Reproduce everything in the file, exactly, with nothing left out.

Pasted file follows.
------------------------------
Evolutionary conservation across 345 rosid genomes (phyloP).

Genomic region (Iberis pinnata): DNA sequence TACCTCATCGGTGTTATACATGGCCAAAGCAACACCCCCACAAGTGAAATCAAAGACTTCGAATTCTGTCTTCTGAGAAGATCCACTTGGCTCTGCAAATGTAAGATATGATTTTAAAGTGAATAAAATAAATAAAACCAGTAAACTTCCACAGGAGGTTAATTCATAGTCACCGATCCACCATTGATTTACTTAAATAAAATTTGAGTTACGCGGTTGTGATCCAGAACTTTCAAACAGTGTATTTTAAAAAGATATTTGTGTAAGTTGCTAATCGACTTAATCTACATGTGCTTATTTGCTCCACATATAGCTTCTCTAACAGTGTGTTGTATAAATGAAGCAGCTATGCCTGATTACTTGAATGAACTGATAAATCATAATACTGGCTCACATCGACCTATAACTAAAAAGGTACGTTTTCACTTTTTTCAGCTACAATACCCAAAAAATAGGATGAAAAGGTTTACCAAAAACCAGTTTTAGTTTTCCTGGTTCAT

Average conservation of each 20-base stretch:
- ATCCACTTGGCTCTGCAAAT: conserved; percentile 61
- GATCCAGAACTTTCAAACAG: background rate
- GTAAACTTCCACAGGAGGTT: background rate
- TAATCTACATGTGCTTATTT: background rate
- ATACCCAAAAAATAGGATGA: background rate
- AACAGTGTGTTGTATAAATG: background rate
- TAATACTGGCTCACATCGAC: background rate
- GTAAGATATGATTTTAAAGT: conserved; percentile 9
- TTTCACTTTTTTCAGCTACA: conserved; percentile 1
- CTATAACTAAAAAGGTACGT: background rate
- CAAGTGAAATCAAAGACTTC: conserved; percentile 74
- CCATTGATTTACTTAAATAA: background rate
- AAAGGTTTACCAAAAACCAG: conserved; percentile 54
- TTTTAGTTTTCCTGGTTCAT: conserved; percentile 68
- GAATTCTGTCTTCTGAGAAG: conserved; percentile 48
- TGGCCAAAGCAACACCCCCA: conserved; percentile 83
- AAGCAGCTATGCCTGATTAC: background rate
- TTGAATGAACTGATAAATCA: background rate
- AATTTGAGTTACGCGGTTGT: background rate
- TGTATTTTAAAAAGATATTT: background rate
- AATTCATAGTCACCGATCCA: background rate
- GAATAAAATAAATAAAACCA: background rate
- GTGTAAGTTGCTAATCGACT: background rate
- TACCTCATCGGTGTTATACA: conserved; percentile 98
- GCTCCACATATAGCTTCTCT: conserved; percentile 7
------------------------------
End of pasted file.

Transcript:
Evolutionary conservation across 345 rosid genomes (phyloP).

Genomic region (Iberis pinnata): DNA sequence TACCTCATCGGTGTTATACATGGCCAAAGCAACACCCCCACAAGTGAAATCAAAGACTTCGAATTCTGTCTTCTGAGAAGATCCACTTGGCTCTGCAAATGTAAGATATGATTTTAAAGTGAATAAAATAAATAAAACCAGTAAACTTCCACAGGAGGTTAATTCATAGTCACCGATCCACCATTGATTTACTTAAATAAAATTTGAGTTACGCGGTTGTGATCCAGAACTTTCAAACAGTGTATTTTAAAAAGATATTTGTGTAAGTTGCTAATCGACTTAATCTACATGTGCTTATTTGCTCCACATATAGCTTCTCTAACAGTGTGTTGTATAAATGAAGCAGCTATGCCTGATTACTTGAATGAACTGATAAATCATAATACTGGCTCACATCGACCTATAACTAAAAAGGTACGTTTTCACTTTTTTCAGCTACAATACCCAAAAAATAGGATGAAAAGGTTTACCAAAAACCAGTTTTAGTTTTCCTGGTTCAT

Average conservation of each 20-base stretch:
- ATCCACTTGGCTCTGCAAAT: conserved; percentile 61
- GATCCAGAACTTTCAAACAG: background rate
- GTAAACTTCCACAGGAGGTT: background rate
- TAATCTACATGTGCTTATTT: background rate
- ATACCCAAAAAATAGGATGA: background rate
- AACAGTGTGTTGTATAAATG: background rate
- TAATACTGGCTCACATCGAC: background rate
- GTAAGATATGATTTTAAAGT: conserved; percentile 9
- TTTCACTTTTTTCAGCTACA: conserved; percentile 1
- CTATAACTAAAAAGGTACGT: background rate
- CAAGTGAAATCAAAGACTTC: conserved; percentile 74
- CCATTGATTTACTTAAATAA: background rate
- AAAGGTTTACCAAAAACCAG: conserved; percentile 54
- TTTTAGTTTTCCTGGTTCAT: conserved; percentile 68
- GAATTCTGTCTTCTGAGAAG: conserved; percentile 48
- TGGCCAAAGCAACACCCCCA: conserved; percentile 83
- AAGCAGCTATGCCTGATTAC: background rate
- TTGAATGAACTGATAAATCA: background rate
- AATTTGAGTTACGCGGTTGT: background rate
- TGTATTTTAAAAAGATATTT: background rate
- AATTCATAGTCACCGATCCA: background rate
- GAATAAAATAAATAAAACCA: background rate
- GTGTAAGTTGCTAATCGACT: background rate
- TACCTCATCGGTGTTATACA: conserved; percentile 98
- GCTCCACATATAGCTTCTCT: conserved; percentile 7